Loon internet balloon in California in 2015
Cheaper than digging cables, Loon’s internet balloons beam 4G internet signals down to remote areas © Reuters

Floating 12 miles above the earth, high above commercial aircraft, internet balloons offer the possibility of online connection for hundreds of millions of people living in emerging markets. Loon, a subsidiary of Google’s parent company Alphabet, has launched its first commercial project in Kenya. Success will lead more countries to seek a deal.

Loon has already proved that its polyethylene, solar-powered helium balloons work by providing internet access to hurricane-hit Puerto Rico. Kenya is a test of whether the service can be profitable. Cheaper than digging cables, the balloons use algorithms to navigate air currents and stay in one place, beaming 4G internet signals down to remote areas. 

Like self-driving car company Waymo, Loon is a graduate of Google’s moonshots R&D lab. The unit could do with some good publicity. New Alphabet boss Sundar Pichai has implied that costs connected to the company’s “other bets” need to fall. 

Offering internet access to emerging economies is a worthy, and potentially lucrative, goal. Poverty and low population density in emerging markets stymie online access while US tech giants that have saturated home markets are keen to sign up new customers. As well as services, access would provide more personal data — so long as governments refrain from implementing new privacy laws. 

Chart showing African broadband access and internet users

While Google reaches for the sky, Facebook has stayed closer to earth with Free Basics, which works with local telecoms companies to give users access to certain internet sites — including Facebook — for free. It is also working with multiple partners, including China Mobile International and Vodafone, to build submarine fibre-optic cables that will connect Europe, the Middle East and Africa.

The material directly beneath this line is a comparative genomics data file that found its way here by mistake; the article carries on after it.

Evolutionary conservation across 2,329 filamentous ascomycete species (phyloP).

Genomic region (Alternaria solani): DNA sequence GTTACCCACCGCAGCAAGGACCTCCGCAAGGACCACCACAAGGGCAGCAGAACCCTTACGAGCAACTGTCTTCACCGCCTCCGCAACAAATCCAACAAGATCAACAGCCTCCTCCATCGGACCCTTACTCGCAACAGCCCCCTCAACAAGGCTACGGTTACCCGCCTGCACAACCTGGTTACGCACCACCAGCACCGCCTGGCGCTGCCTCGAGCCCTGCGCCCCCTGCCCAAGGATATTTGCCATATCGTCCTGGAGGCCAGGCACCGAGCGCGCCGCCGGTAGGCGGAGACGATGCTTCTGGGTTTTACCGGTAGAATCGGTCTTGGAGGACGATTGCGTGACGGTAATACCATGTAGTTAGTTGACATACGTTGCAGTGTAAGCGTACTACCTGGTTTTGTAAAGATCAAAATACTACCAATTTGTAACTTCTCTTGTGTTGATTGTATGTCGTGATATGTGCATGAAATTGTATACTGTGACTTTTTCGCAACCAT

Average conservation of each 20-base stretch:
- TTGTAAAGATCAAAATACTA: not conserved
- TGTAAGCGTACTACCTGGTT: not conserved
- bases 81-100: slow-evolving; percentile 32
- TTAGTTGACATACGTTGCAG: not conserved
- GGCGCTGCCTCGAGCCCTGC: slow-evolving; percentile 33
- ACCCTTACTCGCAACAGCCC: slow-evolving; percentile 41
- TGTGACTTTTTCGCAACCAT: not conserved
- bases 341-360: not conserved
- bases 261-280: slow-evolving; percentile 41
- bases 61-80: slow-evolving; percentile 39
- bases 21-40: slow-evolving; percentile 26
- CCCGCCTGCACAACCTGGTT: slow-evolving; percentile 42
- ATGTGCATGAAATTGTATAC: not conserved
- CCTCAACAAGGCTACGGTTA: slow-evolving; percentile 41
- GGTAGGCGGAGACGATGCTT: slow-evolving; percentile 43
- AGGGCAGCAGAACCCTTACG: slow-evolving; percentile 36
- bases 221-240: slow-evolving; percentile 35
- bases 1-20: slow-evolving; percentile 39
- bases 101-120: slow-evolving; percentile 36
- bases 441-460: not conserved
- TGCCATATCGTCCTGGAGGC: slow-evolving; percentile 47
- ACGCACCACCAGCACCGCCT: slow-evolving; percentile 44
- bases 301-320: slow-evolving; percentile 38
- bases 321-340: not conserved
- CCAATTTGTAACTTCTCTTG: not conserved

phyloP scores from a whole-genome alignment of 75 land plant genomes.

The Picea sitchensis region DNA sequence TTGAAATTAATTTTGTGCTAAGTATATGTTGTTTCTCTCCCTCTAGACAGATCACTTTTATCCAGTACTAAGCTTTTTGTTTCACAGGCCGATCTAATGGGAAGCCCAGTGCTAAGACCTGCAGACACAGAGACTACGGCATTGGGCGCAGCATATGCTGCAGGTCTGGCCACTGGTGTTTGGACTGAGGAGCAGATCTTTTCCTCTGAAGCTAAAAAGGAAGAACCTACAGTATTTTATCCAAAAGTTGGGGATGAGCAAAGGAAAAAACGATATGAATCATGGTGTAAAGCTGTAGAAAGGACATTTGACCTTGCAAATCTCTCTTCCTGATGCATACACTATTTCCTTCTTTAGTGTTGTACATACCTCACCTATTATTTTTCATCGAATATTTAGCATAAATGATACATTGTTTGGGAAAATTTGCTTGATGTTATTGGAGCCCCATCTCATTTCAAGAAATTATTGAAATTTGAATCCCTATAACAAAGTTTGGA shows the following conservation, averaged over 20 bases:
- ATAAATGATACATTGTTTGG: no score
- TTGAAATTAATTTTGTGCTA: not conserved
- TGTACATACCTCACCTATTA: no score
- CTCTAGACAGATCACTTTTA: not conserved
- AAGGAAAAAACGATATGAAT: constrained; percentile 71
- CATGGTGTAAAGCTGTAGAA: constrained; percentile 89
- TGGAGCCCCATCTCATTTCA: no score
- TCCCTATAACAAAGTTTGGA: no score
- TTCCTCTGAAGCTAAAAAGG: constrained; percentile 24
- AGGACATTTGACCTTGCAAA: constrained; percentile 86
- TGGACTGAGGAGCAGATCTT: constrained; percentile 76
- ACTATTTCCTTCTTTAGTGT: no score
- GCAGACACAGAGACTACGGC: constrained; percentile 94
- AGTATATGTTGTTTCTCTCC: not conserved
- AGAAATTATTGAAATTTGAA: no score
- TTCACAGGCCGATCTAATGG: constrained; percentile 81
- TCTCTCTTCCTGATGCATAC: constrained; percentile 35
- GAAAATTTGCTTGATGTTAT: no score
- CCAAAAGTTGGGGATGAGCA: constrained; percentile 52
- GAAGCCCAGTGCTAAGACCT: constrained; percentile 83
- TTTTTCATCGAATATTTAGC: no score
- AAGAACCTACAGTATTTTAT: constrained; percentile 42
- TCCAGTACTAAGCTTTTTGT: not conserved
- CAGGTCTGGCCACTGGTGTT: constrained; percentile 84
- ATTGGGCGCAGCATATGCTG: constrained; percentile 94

Across Africa, online access varies widely. Nigeria has almost 124m internet users, making it one of the world’s biggest online populations. Countries such as Tunisia and Ghana have more mobile subscriptions than people. Yet according to the International Telecommunication Union, a UN agency, internet access costs are still too high for the majority of people in the continent. Just over 25 per cent of the sub-Saharan population is online, according to World Bank data.

A project to achieve universal internet coverage by 2030 could cost $100bn, says working group Broadband for All. The shorter term target to double broadband connections between 2016 and 2021 will cost $9bn. For US tech companies, however, the chance of winning more users make it worth the investment. 

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